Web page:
Women in the American military see frontline duty

Courtesy of activistpost.com

“When you put on that uniform, it doesn’t matter if you’re black or white; Asian, Latino, Native American; conservative, liberal; rich, poor; gay, straight. When you’re marching into battle, you look out for the person next to you…”  These words were spoken by President Obama at his State of the Union Address on Jan. 24, but he did not make a distinction between men and women in the military.  Is it because he feels women are not regarded soldiers in every respect?

This month, at the direction of Congress, the Pentagon gave military women access to jobs closer to the front lines—as tank mechanics, radio operators and other support billets—but they remain banned from key infantry, armor and special operations units. Defense Secretary Leon Panetta praised this move as an opportunity for qualified military women.

This announcement was met with praise from some and vexation from others.  Elaine Donnelly for the Center for Military Readiness said, “In this environment, women do not have an equal opportunity to survive, or to help fellow soldiers survive.  Lives should not be put at needless risk just to satisfy ‘diversity metrics’ for the career ambitions of a few.”  But, contrary to Donnelly’s statement, women have been serving in at-risk positions for some time, and the actions of the Pentagon only served to recognize and credit these women for their performance and service.

Placing women soldiers in harm’s way may be an issue that has less to do with our sworn enemies and more to do with our military leaders. Just last month, Panetta held a press conference on military sexual assaults and reported that an estimated 19,000 military women were assaulted the previous year by their male counterparts.  He went on to say, “One sexual assault is one too many.”  Eight years earlier his predecessor, Donald Rumsfeld said, “Sexual assault will not be tolerated,” but his words did nothing to change military culture. Sexual assault of women soldiers is nearly twice that of sexual assault in civilian life, and it continues unabated.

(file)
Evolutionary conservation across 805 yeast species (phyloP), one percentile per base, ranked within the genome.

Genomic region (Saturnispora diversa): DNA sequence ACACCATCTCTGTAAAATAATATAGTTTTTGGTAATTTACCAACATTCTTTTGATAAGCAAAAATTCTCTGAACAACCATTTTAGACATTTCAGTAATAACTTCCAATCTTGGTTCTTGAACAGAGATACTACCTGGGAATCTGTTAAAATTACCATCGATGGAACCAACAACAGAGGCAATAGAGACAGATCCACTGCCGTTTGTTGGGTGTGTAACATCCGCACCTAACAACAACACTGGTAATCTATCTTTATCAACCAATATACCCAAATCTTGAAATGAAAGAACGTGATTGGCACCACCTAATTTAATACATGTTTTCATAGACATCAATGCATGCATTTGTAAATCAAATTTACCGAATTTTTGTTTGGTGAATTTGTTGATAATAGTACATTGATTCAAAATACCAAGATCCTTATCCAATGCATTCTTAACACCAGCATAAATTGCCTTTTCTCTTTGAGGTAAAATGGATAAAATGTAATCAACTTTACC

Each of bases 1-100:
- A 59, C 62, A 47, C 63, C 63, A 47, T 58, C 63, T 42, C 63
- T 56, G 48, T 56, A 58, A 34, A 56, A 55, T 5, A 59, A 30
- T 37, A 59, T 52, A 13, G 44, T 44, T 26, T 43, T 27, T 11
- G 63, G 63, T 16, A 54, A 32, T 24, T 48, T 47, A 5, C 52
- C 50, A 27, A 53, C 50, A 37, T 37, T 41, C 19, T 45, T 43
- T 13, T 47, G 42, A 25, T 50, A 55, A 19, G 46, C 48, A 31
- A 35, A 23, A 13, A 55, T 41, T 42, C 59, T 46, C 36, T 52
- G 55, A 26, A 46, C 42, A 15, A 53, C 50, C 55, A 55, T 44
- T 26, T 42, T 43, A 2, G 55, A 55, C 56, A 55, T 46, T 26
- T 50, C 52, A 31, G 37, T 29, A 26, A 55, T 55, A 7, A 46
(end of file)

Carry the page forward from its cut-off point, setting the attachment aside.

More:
Since 9/11, there have been over 1000 female casualties in the US military, including 144 killed, and women now comprise 15 percent of active-duty personnel.  However, their casualties began long before they reached the frontline. Their frontline duty began the minute they took their oath promising to defend this country against all enemies foreign and domestic; but who’s defending their right to serve without fear of rape by their fellow soldiers?

Army Specialist Chantelle Henneberry, 172 Stryker Brigade said, “Everybody’s supposed to have a battle buddy in the army, and females are supposed to have one to go to the latrines with, or to the showers—that’s so you don’t get raped by one of the men on your own side.  But because I was the only female there, I didn’t have a battle buddy.  My battle buddy was my gun and my knife.”

When Henneberry reported a sexual assault by her sergeant she was told, “The one common factor in all these problems is you.  Don’t see this as punishment, but we’re going to have you transferred.”  Shortly after, the perpetrator was promoted.

According to Col. Janis Karpinski, one of the most egregious examples of military sexual terrorism occurred in 2006 when several women soldiers at Camp Victory in Iraq died from dehydration and heat related illness because they stopped drinking water at 3 or 4 p.m. to avoid having to use the remote, unlit latrines after dark and risk being raped by fellow soldiers. Lt. General Ricardo Sanchez, a senior US military commander in Iraq, directed the reporting surgeon to omit the soldier’s gender from his report and not list the cause of death as dehydration, knowing full well what had occurred.

Unfortunately, this has dishonored the women and men of our armed forces and is an affront to American values, which is why it cannot be tolerated.  And while this dark side of military reality unfolds, Fox News and MSNBC are fixated on a man’s opinion, inviting nearly twice as many men than women to comment on women’s contraceptives.  Should they not be discussing the safety of our military women in a patriarchal driven environment?  Besides, when did men become experts on female contraceptives?  Maybe we should simply invent the man-pill, so we can focus on matters of substance.

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